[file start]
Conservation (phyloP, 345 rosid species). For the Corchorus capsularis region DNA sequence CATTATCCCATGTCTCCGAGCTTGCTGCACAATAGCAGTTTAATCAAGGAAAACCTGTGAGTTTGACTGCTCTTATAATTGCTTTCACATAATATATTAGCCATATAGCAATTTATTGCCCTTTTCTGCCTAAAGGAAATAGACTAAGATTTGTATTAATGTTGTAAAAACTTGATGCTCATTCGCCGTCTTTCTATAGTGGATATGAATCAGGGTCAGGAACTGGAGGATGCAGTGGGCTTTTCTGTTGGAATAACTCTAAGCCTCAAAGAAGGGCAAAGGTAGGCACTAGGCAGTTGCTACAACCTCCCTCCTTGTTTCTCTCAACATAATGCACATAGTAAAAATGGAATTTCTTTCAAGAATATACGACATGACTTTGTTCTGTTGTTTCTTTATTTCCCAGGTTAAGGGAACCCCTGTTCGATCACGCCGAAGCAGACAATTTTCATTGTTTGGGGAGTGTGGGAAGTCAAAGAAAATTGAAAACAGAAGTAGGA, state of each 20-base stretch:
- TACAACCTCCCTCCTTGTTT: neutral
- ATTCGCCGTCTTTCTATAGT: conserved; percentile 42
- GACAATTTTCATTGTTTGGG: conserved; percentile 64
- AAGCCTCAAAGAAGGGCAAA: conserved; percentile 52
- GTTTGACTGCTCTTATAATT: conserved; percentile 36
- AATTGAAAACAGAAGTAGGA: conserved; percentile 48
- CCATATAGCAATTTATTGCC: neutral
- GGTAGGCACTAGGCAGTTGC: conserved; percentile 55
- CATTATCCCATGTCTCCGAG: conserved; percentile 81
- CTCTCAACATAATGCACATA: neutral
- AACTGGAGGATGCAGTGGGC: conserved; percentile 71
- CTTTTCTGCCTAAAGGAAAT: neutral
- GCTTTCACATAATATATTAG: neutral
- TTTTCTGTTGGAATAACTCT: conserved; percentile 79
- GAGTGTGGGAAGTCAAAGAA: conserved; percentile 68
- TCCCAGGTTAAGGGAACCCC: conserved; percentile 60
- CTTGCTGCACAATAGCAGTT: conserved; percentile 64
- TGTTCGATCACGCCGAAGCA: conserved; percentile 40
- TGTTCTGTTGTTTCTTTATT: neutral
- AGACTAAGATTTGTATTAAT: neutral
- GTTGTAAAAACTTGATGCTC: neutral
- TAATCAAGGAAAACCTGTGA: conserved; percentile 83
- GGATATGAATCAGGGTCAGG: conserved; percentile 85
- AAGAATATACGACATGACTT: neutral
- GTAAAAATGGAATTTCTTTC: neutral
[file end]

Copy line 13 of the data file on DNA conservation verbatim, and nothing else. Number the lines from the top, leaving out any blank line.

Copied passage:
- CTTTTCTGCCTAAAGGAAAT: neutral